The voyage of David de Rothschild's plastic bottle catamaran could prove useful to boatbuilders
Sailing across an ocean is not a big deal these days. Kids do it, grandmothers do it and just about everyone in between does it. But if you do it on Plastiki, a catamaran that's partially constructed from 12,500 recycled plastic bottles and if you are David de Rothschild, that's a whole different matter.
He might be the heir to the vast fortune of the Rothschild banking dynasty, but he's better known for his adventurous exploits. He's the youngest Brit to have conquered both geographic poles and he crossed the ice cap of Greenland in record time. He was recognized by National Geographic and the World Economic Forum. The United Nations Environmental Program labeled him a "Climate Hero." And now he tackles waste.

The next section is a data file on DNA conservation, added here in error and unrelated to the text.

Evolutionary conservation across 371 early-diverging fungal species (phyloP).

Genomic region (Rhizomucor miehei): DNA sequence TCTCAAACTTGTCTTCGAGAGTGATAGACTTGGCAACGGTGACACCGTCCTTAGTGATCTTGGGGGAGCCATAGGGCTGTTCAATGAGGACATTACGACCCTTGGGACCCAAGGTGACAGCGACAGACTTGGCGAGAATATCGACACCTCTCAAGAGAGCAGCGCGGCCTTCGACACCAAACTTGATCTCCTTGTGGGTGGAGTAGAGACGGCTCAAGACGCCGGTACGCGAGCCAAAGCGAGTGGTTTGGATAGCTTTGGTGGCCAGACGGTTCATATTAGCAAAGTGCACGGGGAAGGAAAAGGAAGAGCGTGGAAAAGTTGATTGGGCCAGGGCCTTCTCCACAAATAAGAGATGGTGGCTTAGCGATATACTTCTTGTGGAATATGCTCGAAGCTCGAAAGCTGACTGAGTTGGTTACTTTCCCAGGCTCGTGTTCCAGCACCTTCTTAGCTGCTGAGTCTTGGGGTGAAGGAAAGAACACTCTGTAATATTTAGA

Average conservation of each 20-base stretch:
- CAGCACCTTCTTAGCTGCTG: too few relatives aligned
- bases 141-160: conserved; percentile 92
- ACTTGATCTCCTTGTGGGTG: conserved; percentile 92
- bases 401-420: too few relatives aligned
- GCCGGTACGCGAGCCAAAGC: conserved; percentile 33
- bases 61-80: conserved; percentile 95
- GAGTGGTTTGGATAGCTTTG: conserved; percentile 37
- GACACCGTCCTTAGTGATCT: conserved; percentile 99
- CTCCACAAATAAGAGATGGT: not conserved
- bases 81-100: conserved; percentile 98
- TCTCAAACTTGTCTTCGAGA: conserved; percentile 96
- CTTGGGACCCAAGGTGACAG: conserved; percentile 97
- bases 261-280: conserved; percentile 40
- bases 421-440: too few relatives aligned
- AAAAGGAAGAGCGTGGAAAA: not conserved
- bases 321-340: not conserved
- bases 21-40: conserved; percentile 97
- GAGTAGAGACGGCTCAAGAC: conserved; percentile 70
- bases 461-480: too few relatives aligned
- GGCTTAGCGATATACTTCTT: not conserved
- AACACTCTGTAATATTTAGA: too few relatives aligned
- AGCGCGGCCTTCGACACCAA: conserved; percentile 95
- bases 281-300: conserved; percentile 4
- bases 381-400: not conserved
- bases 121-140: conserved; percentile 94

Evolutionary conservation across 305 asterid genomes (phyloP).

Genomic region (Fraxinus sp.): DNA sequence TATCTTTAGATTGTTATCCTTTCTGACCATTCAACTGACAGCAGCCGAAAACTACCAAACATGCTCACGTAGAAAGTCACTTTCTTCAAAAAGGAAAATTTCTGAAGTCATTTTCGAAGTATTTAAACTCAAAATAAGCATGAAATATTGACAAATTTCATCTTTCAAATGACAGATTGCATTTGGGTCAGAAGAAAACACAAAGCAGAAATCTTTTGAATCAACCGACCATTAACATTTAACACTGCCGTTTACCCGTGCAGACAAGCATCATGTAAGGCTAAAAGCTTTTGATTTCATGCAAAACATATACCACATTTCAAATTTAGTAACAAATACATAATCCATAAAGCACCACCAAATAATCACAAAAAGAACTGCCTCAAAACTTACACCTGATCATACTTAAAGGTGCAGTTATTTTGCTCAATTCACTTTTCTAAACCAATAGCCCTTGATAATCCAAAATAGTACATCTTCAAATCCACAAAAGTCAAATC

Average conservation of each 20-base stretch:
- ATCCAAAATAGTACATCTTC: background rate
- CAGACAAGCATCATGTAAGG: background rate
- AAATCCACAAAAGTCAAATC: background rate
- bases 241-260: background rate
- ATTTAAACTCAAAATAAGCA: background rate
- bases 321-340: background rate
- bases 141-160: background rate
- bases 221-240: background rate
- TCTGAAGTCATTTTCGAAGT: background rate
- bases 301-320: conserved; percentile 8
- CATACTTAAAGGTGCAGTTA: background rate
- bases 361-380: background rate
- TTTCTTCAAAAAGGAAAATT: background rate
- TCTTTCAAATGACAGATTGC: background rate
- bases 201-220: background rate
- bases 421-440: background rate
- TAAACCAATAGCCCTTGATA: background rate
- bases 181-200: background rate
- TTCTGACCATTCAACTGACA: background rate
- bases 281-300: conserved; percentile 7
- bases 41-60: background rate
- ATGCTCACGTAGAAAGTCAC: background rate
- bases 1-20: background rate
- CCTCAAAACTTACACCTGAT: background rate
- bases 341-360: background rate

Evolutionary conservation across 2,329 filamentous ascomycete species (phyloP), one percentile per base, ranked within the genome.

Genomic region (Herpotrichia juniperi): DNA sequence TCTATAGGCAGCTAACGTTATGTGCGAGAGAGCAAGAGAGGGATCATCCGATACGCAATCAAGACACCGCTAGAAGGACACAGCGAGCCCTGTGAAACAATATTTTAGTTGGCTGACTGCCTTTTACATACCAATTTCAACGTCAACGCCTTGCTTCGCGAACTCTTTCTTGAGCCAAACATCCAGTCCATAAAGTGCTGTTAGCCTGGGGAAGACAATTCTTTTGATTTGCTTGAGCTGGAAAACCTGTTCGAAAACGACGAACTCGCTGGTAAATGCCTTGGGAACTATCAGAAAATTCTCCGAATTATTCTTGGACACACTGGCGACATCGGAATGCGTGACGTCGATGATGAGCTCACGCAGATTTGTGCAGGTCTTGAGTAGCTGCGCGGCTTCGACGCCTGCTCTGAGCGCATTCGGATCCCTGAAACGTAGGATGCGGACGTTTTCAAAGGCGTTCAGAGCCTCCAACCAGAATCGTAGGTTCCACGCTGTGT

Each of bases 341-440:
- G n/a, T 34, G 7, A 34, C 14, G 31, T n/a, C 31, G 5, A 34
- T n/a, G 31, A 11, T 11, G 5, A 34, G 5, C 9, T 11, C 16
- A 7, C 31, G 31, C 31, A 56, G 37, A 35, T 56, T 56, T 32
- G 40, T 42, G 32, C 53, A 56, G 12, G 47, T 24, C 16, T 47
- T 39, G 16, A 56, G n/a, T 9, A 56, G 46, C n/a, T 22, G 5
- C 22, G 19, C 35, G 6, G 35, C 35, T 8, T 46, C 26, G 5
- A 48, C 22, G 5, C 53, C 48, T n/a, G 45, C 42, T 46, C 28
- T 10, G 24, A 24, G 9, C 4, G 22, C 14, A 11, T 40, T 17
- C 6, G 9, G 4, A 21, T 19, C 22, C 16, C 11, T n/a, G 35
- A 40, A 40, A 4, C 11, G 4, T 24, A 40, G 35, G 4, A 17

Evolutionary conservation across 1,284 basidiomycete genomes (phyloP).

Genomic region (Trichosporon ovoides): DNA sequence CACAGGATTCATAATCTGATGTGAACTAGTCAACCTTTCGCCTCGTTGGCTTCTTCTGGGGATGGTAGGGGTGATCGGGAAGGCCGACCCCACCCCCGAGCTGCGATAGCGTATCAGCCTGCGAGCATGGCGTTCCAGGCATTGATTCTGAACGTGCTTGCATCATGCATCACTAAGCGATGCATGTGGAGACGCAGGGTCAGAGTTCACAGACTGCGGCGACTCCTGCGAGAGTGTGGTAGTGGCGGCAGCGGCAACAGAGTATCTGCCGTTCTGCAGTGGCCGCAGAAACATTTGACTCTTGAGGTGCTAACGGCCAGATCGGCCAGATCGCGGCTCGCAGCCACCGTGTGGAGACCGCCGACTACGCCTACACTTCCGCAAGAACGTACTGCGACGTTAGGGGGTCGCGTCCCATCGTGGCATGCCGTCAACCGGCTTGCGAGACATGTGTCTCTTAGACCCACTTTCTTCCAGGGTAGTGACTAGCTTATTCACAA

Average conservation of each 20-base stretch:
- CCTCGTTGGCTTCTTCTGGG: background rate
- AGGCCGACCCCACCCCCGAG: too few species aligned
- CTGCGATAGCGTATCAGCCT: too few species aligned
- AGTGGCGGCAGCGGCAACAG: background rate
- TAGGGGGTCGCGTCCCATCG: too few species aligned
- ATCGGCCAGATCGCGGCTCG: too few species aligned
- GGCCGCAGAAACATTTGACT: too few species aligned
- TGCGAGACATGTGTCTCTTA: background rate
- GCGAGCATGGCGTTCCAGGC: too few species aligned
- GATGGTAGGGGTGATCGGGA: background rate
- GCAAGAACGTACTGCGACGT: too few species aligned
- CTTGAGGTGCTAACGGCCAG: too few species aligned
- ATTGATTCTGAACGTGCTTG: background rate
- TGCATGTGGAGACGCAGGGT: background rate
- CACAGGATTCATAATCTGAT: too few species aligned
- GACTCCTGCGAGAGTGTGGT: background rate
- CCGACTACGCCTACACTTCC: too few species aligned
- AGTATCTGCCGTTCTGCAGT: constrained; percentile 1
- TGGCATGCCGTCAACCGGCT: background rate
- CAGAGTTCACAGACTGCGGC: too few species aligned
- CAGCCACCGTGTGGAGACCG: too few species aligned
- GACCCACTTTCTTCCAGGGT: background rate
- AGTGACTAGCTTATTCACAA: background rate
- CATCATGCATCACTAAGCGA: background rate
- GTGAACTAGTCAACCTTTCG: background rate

Through his company, Adventure Ecology, de Rothschild organized the Plastiki expedition, which was inspired by Thor Heyerdahl's journey on Kon-Tiki, the raft Heyerdahl built from biodegradable material and sailed from South America to Polynesia in 1947. De Rothschild wants to sail from San Francisco to Sydney, Australia, to raise awareness about the mountain of plastic that is sloshing around in the Great Pacific Garbage Patch. That's the part about the ecology. But there's also a lot of innovation involved in Plastiki, which might touch the way we build and use boats.
Problem to solution